Consistency = Weight Loss

Disclaimer: I am not a fitness coach, nutritionist, or doctor of any kind. I am a common dude who lost some weight and likes to share his thoughts on it. This means (1) I’m still learning all the time and (2) I might be wrong. Follow my advice at your own risk.

One of the most underrated factors in successful weight loss is consistency.

When I lost 100 pounds, I didn’t know what macronutrients were. I didn’t prioritize protein or limit carbs or look for healthy fats. I followed intuition, ate foods that seemed healthier, and fell into a routine. A lot of the foods I ate weren’t that healthy. I certainly didn’t have enough protein. But I consistently ate less calories than my body burned and the fat melted off.

I had a bowl of oatmeal every single day for breakfast. I even used white sugar to sweeten it. I had one serving of almonds I would eat about 3:00 PM every single day. I would go to bed hungry every single day.

The other thing I never varied was my workout. I’ve seen a lot of advice online about varying your workouts and preventing your body from getting used to the activity, but there’s a problem with this. You can spend more time thinking than doing. 

When I was successful with weight loss, I spent zero time looking up workouts. When I saw it was Monday or Wednesday or Friday, I simply knew I was going to go to my Total Gym and do the same 18 exercises back to back.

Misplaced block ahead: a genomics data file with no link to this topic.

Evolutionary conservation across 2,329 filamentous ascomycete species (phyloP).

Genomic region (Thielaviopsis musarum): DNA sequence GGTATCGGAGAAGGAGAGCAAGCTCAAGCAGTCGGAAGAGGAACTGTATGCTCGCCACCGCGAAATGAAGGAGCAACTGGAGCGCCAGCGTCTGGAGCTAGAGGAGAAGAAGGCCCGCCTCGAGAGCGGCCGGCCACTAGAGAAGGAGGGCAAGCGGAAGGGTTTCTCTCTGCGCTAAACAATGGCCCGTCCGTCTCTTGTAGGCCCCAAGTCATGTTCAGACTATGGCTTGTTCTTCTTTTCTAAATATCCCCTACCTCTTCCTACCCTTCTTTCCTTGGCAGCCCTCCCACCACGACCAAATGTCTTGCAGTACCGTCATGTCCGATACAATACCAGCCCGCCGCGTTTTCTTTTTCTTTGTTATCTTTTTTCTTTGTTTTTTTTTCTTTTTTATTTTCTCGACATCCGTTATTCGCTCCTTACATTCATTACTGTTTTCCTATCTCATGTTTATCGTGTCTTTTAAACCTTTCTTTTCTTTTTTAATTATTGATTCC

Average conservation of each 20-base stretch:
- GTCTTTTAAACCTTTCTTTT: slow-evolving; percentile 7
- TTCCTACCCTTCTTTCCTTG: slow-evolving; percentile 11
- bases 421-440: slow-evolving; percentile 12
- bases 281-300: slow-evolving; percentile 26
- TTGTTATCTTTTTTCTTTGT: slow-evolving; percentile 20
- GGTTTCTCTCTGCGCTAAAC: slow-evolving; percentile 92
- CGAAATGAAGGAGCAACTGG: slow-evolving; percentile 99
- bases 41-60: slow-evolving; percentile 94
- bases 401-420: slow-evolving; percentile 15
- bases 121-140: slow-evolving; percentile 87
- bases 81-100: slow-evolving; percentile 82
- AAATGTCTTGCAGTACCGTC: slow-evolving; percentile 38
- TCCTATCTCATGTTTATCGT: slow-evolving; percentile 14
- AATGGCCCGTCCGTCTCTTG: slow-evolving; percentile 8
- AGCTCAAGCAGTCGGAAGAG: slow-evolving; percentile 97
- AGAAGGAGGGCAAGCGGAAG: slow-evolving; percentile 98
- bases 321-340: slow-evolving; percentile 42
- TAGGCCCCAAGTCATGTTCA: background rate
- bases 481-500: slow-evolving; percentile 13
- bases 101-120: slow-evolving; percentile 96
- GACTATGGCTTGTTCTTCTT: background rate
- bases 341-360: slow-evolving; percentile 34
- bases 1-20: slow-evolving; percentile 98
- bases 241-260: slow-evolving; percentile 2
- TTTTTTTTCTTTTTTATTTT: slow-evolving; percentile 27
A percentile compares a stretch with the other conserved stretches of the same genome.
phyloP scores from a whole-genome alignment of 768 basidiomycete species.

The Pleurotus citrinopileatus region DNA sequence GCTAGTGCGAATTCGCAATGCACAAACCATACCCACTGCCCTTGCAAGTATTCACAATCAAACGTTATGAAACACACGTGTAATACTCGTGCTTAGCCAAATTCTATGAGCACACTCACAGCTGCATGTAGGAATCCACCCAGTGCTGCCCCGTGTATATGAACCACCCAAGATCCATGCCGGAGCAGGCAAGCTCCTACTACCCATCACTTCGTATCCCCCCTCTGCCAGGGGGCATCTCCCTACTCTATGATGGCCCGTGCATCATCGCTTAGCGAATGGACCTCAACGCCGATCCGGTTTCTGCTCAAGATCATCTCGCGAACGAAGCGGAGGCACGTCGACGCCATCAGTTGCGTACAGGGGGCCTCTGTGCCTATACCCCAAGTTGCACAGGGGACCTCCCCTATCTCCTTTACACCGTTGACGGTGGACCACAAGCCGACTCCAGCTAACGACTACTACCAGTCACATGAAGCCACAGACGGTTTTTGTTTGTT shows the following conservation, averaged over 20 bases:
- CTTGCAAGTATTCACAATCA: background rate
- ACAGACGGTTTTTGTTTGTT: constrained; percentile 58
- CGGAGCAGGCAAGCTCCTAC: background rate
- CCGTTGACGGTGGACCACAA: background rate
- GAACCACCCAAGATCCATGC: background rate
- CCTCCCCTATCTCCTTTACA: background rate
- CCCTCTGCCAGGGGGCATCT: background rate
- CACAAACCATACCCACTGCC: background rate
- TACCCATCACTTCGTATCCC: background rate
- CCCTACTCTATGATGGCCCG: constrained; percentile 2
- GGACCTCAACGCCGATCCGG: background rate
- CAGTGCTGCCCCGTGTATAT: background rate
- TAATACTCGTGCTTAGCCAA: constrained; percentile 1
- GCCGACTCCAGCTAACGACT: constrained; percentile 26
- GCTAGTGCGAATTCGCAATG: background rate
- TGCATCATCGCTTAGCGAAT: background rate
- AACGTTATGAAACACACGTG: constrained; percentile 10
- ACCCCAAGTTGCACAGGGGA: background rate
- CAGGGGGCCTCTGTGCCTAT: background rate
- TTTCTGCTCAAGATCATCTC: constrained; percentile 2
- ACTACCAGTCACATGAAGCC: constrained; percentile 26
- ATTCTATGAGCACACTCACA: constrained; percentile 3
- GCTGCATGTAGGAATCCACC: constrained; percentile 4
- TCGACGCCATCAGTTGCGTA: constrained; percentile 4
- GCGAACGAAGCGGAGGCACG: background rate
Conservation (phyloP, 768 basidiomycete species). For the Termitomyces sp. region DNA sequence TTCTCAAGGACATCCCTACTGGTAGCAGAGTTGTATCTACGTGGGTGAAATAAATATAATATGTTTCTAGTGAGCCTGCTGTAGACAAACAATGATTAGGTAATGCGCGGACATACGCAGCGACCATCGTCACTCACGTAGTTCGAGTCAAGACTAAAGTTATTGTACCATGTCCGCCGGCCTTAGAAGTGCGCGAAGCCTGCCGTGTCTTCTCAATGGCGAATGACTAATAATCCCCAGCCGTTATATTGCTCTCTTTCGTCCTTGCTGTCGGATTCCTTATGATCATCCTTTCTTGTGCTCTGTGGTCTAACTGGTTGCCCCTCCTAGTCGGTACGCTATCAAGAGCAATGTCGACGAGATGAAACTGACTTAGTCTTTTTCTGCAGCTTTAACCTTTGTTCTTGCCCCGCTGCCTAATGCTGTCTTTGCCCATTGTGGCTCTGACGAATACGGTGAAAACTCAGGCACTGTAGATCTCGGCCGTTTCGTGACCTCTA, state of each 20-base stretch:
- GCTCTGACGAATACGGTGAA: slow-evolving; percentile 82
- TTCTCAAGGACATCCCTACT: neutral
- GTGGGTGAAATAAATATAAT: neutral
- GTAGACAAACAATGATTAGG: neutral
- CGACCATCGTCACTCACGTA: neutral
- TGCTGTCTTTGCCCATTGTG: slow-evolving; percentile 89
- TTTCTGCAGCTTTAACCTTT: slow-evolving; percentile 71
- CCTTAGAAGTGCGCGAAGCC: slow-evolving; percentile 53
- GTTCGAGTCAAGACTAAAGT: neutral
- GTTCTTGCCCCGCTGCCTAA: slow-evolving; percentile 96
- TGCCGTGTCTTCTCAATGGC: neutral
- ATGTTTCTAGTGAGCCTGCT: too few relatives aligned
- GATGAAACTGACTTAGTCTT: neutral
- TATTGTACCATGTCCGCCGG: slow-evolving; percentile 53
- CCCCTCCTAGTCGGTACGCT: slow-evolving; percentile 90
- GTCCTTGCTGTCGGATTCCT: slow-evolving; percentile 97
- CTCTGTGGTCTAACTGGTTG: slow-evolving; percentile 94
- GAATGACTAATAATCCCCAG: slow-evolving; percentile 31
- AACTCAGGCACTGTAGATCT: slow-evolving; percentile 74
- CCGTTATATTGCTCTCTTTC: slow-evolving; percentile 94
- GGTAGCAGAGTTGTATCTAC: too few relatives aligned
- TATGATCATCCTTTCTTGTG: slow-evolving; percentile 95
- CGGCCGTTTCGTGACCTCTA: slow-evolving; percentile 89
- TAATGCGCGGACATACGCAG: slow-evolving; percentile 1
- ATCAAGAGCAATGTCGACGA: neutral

It was so simple. I didn’t worry about which parts of my body I was targeting or neglecting. I just knew it was a full-body exercise and it was unpleasant. When it got easier, I would move up a notch and get to work on that next level. (The Total Gym makes this easy.) 

Focus on consistency, not variance, until your results plateau. A second-rate workout routine that you execute without fail 3 times a week is much better than a perfect routine you perform once every 10 days.

My advice would be:

  1. Find a simple full-body routine. (Like this one.)
  2. Do it 3x a week. 
  3. Time yourself each time. Beat your last time each time without sacrificing form.
  4. When it gets easy, add another round. 
  5. Repeat steps 2-4.

Don’t change a thing. Don’t do any research at all. Focus on completing the action. Don’t get distracted or bored. Do the exact same thing until the results stop. Only then should you find a new routine and repeat the process.

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